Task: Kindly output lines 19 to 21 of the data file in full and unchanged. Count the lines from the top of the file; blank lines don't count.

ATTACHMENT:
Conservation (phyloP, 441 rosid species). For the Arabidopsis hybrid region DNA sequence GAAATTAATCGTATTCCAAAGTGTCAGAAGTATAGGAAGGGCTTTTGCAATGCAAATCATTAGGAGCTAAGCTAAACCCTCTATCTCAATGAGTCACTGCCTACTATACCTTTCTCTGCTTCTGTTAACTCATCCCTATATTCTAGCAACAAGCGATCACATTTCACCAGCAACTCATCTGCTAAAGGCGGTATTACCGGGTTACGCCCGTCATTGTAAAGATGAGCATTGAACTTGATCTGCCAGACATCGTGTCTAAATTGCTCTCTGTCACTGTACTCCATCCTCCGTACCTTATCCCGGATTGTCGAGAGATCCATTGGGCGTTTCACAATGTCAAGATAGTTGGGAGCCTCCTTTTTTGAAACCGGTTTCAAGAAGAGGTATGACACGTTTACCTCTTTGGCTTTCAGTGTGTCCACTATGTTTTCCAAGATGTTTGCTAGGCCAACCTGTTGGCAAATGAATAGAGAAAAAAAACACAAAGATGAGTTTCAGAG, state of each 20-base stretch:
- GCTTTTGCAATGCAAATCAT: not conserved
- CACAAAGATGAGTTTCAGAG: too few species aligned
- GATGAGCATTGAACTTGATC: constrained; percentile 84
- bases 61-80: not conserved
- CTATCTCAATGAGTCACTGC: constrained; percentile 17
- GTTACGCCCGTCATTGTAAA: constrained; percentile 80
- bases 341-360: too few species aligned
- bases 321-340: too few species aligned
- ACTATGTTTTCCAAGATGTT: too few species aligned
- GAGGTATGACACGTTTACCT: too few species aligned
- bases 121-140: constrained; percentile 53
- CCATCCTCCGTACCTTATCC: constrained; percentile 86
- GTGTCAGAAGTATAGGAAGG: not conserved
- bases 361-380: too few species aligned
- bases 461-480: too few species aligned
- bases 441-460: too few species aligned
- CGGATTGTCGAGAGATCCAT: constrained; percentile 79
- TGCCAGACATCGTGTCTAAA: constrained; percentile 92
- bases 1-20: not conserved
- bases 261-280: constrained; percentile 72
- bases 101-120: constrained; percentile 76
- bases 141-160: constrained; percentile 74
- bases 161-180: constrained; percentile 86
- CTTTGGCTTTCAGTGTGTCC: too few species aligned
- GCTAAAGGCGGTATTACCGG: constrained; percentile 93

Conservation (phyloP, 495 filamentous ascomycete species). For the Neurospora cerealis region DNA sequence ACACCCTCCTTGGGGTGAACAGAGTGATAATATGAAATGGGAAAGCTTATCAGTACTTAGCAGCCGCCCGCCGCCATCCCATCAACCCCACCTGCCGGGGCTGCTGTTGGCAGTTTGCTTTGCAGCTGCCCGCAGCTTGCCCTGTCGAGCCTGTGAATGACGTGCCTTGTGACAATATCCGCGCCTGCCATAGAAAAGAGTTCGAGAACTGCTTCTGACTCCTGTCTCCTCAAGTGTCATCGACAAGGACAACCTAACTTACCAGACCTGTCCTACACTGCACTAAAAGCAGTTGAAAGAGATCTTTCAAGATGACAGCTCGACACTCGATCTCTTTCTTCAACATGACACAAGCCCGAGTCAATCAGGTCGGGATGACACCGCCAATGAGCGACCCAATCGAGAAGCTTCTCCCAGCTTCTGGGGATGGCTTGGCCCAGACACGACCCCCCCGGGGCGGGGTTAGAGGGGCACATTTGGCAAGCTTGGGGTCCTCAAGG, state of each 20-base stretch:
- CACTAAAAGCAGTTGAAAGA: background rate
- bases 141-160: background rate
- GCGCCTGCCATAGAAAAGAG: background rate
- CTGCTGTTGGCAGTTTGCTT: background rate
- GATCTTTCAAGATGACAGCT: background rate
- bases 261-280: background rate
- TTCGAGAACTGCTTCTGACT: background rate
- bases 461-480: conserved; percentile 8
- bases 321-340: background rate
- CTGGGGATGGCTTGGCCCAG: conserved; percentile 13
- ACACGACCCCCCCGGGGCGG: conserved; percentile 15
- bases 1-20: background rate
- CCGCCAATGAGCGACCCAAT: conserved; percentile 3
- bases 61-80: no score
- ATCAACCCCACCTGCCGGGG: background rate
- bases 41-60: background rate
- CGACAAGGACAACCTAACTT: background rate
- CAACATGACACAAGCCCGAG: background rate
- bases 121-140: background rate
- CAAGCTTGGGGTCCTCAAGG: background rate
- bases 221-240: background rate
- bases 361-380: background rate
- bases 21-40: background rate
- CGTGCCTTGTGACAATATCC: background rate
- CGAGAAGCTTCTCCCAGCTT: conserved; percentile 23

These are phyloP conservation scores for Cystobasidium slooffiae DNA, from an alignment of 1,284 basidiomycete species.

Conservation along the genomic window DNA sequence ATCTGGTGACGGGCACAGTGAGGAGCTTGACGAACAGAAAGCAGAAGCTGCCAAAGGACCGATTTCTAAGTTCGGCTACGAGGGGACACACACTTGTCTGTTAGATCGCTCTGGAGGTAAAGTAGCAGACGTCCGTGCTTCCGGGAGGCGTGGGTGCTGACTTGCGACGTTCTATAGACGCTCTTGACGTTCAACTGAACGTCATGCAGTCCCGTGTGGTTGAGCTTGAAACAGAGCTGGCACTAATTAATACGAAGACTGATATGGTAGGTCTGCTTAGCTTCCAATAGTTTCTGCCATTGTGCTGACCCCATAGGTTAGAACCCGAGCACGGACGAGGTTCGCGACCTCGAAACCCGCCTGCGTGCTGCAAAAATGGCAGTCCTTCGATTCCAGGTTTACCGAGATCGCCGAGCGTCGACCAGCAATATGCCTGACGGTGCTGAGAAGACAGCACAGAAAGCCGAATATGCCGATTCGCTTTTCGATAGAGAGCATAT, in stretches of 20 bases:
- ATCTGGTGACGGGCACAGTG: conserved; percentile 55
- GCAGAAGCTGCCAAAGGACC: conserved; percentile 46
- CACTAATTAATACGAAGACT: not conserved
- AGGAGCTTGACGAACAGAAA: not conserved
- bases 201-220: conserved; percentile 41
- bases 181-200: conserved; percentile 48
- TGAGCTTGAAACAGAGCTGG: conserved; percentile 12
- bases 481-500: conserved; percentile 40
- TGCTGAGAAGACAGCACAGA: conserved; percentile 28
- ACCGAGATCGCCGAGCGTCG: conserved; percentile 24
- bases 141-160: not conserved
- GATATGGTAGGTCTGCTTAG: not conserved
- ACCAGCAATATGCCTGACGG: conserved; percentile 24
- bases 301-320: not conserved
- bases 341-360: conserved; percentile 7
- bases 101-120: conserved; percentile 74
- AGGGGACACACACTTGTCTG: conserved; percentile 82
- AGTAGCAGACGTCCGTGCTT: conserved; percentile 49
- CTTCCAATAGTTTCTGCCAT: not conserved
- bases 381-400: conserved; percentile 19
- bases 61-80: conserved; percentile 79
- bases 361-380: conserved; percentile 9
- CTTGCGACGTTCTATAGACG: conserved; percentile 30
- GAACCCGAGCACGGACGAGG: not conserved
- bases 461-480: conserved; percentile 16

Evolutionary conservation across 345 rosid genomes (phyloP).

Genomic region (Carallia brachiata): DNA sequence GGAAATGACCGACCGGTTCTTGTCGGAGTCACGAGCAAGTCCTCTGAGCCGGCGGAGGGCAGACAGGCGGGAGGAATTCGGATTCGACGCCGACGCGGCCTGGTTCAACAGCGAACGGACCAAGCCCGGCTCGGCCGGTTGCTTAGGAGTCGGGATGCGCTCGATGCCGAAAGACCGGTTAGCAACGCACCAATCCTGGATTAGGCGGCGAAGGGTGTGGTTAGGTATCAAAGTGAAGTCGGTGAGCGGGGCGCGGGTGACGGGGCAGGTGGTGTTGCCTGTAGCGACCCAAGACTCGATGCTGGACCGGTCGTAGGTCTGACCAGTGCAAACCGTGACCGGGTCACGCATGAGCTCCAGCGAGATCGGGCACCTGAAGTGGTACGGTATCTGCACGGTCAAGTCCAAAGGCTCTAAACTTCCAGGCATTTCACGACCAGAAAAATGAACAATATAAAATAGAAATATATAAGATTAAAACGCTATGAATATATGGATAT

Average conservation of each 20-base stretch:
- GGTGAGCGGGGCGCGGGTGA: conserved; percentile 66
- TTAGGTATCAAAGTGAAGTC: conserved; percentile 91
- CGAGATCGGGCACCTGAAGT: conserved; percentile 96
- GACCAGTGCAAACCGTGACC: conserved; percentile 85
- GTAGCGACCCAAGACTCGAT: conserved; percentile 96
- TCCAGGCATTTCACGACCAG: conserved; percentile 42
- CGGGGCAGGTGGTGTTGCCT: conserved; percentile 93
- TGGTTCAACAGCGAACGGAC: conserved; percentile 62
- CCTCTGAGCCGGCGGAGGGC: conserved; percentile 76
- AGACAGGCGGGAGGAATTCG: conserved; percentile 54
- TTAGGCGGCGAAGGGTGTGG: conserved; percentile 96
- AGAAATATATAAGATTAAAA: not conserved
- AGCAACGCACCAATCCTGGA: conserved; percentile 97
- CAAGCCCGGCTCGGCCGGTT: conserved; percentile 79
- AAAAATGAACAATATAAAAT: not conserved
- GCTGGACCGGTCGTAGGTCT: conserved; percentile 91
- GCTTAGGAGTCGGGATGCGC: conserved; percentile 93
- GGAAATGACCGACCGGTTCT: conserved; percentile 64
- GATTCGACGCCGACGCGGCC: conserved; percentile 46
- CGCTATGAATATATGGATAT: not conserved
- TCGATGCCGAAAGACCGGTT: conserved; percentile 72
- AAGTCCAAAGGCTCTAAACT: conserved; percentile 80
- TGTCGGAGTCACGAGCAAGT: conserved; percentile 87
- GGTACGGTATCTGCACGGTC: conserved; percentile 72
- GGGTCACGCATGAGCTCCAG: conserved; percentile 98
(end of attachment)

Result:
- TGCCAGACATCGTGTCTAAA: constrained; percentile 92
- bases 1-20: not conserved
- bases 261-280: constrained; percentile 72